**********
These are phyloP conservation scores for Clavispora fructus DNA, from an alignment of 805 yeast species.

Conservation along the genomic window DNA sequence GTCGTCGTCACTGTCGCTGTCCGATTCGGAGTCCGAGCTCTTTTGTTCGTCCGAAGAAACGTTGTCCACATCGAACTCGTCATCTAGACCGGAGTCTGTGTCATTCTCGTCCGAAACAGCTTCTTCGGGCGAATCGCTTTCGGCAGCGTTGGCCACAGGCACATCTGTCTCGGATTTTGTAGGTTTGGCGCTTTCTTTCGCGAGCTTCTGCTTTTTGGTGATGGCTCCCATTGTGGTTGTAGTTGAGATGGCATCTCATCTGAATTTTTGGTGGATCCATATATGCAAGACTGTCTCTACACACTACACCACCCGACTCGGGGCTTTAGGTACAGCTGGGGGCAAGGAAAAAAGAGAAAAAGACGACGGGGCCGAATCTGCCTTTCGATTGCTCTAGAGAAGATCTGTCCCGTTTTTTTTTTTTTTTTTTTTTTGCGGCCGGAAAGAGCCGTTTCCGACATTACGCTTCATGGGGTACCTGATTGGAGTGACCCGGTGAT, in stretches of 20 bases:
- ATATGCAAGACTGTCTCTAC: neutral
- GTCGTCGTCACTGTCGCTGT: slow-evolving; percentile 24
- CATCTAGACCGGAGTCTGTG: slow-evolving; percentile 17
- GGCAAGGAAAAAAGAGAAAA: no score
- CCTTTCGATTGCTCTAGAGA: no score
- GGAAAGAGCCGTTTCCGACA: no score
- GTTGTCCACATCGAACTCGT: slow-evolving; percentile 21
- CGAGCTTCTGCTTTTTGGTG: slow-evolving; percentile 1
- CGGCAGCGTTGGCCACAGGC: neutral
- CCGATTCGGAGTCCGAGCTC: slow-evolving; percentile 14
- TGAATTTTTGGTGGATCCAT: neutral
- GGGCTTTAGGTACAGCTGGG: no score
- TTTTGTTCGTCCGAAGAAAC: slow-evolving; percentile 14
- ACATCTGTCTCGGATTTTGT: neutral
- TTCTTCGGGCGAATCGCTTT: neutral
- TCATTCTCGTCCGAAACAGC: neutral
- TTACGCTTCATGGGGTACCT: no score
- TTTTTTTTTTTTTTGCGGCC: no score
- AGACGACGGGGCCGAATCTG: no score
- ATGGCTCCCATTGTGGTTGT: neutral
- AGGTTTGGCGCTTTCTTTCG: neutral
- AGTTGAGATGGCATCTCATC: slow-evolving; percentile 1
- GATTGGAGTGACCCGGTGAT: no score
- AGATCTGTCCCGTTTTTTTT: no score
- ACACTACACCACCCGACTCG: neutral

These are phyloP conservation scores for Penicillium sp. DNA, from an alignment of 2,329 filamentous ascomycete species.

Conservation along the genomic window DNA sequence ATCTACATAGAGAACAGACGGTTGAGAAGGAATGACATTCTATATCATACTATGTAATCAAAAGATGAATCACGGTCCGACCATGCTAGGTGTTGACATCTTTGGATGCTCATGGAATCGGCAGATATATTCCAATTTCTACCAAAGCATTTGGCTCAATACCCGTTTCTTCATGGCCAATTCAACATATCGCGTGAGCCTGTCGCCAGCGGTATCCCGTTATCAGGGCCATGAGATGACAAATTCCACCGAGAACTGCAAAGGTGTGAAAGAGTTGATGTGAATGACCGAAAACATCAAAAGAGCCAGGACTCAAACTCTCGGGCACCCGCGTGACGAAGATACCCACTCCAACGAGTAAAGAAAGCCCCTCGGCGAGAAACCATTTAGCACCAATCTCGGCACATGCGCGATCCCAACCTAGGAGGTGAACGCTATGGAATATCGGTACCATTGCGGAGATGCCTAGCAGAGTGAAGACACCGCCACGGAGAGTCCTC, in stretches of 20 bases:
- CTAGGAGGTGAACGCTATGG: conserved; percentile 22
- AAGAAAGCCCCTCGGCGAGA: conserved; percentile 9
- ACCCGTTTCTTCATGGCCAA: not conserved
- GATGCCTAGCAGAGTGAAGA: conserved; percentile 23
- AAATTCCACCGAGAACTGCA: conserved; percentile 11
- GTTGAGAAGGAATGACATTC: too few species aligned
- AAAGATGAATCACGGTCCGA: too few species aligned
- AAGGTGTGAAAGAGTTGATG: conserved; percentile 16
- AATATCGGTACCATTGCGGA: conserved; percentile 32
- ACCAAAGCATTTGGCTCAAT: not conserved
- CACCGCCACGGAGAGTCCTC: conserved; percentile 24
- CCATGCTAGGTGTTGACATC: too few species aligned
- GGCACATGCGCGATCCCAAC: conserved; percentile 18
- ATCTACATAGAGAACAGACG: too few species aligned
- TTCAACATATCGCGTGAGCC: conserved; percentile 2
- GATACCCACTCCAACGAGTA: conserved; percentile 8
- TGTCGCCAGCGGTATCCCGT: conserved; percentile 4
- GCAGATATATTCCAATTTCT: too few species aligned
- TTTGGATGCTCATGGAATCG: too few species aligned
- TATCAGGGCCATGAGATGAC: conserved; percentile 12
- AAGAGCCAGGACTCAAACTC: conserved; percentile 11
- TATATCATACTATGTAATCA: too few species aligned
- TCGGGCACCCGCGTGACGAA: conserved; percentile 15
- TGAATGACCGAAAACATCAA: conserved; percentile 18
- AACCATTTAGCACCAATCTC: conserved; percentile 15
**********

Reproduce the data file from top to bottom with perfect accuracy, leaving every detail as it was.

These are phyloP conservation scores for Clavispora fructus DNA, from an alignment of 805 yeast species.

Conservation along the genomic window DNA sequence GTCGTCGTCACTGTCGCTGTCCGATTCGGAGTCCGAGCTCTTTTGTTCGTCCGAAGAAACGTTGTCCACATCGAACTCGTCATCTAGACCGGAGTCTGTGTCATTCTCGTCCGAAACAGCTTCTTCGGGCGAATCGCTTTCGGCAGCGTTGGCCACAGGCACATCTGTCTCGGATTTTGTAGGTTTGGCGCTTTCTTTCGCGAGCTTCTGCTTTTTGGTGATGGCTCCCATTGTGGTTGTAGTTGAGATGGCATCTCATCTGAATTTTTGGTGGATCCATATATGCAAGACTGTCTCTACACACTACACCACCCGACTCGGGGCTTTAGGTACAGCTGGGGGCAAGGAAAAAAGAGAAAAAGACGACGGGGCCGAATCTGCCTTTCGATTGCTCTAGAGAAGATCTGTCCCGTTTTTTTTTTTTTTTTTTTTTTGCGGCCGGAAAGAGCCGTTTCCGACATTACGCTTCATGGGGTACCTGATTGGAGTGACCCGGTGAT, in stretches of 20 bases:
- ATATGCAAGACTGTCTCTAC: neutral
- GTCGTCGTCACTGTCGCTGT: slow-evolving; percentile 24
- CATCTAGACCGGAGTCTGTG: slow-evolving; percentile 17
- GGCAAGGAAAAAAGAGAAAA: no score
- CCTTTCGATTGCTCTAGAGA: no score
- GGAAAGAGCCGTTTCCGACA: no score
- GTTGTCCACATCGAACTCGT: slow-evolving; percentile 21
- CGAGCTTCTGCTTTTTGGTG: slow-evolving; percentile 1
- CGGCAGCGTTGGCCACAGGC: neutral
- CCGATTCGGAGTCCGAGCTC: slow-evolving; percentile 14
- TGAATTTTTGGTGGATCCAT: neutral
- GGGCTTTAGGTACAGCTGGG: no score
- TTTTGTTCGTCCGAAGAAAC: slow-evolving; percentile 14
- ACATCTGTCTCGGATTTTGT: neutral
- TTCTTCGGGCGAATCGCTTT: neutral
- TCATTCTCGTCCGAAACAGC: neutral
- TTACGCTTCATGGGGTACCT: no score
- TTTTTTTTTTTTTTGCGGCC: no score
- AGACGACGGGGCCGAATCTG: no score
- ATGGCTCCCATTGTGGTTGT: neutral
- AGGTTTGGCGCTTTCTTTCG: neutral
- AGTTGAGATGGCATCTCATC: slow-evolving; percentile 1
- GATTGGAGTGACCCGGTGAT: no score
- AGATCTGTCCCGTTTTTTTT: no score
- ACACTACACCACCCGACTCG: neutral

These are phyloP conservation scores for Penicillium sp. DNA, from an alignment of 2,329 filamentous ascomycete species.

Conservation along the genomic window DNA sequence ATCTACATAGAGAACAGACGGTTGAGAAGGAATGACATTCTATATCATACTATGTAATCAAAAGATGAATCACGGTCCGACCATGCTAGGTGTTGACATCTTTGGATGCTCATGGAATCGGCAGATATATTCCAATTTCTACCAAAGCATTTGGCTCAATACCCGTTTCTTCATGGCCAATTCAACATATCGCGTGAGCCTGTCGCCAGCGGTATCCCGTTATCAGGGCCATGAGATGACAAATTCCACCGAGAACTGCAAAGGTGTGAAAGAGTTGATGTGAATGACCGAAAACATCAAAAGAGCCAGGACTCAAACTCTCGGGCACCCGCGTGACGAAGATACCCACTCCAACGAGTAAAGAAAGCCCCTCGGCGAGAAACCATTTAGCACCAATCTCGGCACATGCGCGATCCCAACCTAGGAGGTGAACGCTATGGAATATCGGTACCATTGCGGAGATGCCTAGCAGAGTGAAGACACCGCCACGGAGAGTCCTC, in stretches of 20 bases:
- CTAGGAGGTGAACGCTATGG: conserved; percentile 22
- AAGAAAGCCCCTCGGCGAGA: conserved; percentile 9
- ACCCGTTTCTTCATGGCCAA: not conserved
- GATGCCTAGCAGAGTGAAGA: conserved; percentile 23
- AAATTCCACCGAGAACTGCA: conserved; percentile 11
- GTTGAGAAGGAATGACATTC: too few species aligned
- AAAGATGAATCACGGTCCGA: too few species aligned
- AAGGTGTGAAAGAGTTGATG: conserved; percentile 16
- AATATCGGTACCATTGCGGA: conserved; percentile 32
- ACCAAAGCATTTGGCTCAAT: not conserved
- CACCGCCACGGAGAGTCCTC: conserved; percentile 24
- CCATGCTAGGTGTTGACATC: too few species aligned
- GGCACATGCGCGATCCCAAC: conserved; percentile 18
- ATCTACATAGAGAACAGACG: too few species aligned
- TTCAACATATCGCGTGAGCC: conserved; percentile 2
- GATACCCACTCCAACGAGTA: conserved; percentile 8
- TGTCGCCAGCGGTATCCCGT: conserved; percentile 4
- GCAGATATATTCCAATTTCT: too few species aligned
- TTTGGATGCTCATGGAATCG: too few species aligned
- TATCAGGGCCATGAGATGAC: conserved; percentile 12
- AAGAGCCAGGACTCAAACTC: conserved; percentile 11
- TATATCATACTATGTAATCA: too few species aligned
- TCGGGCACCCGCGTGACGAA: conserved; percentile 15
- TGAATGACCGAAAACATCAA: conserved; percentile 18
- AACCATTTAGCACCAATCTC: conserved; percentile 15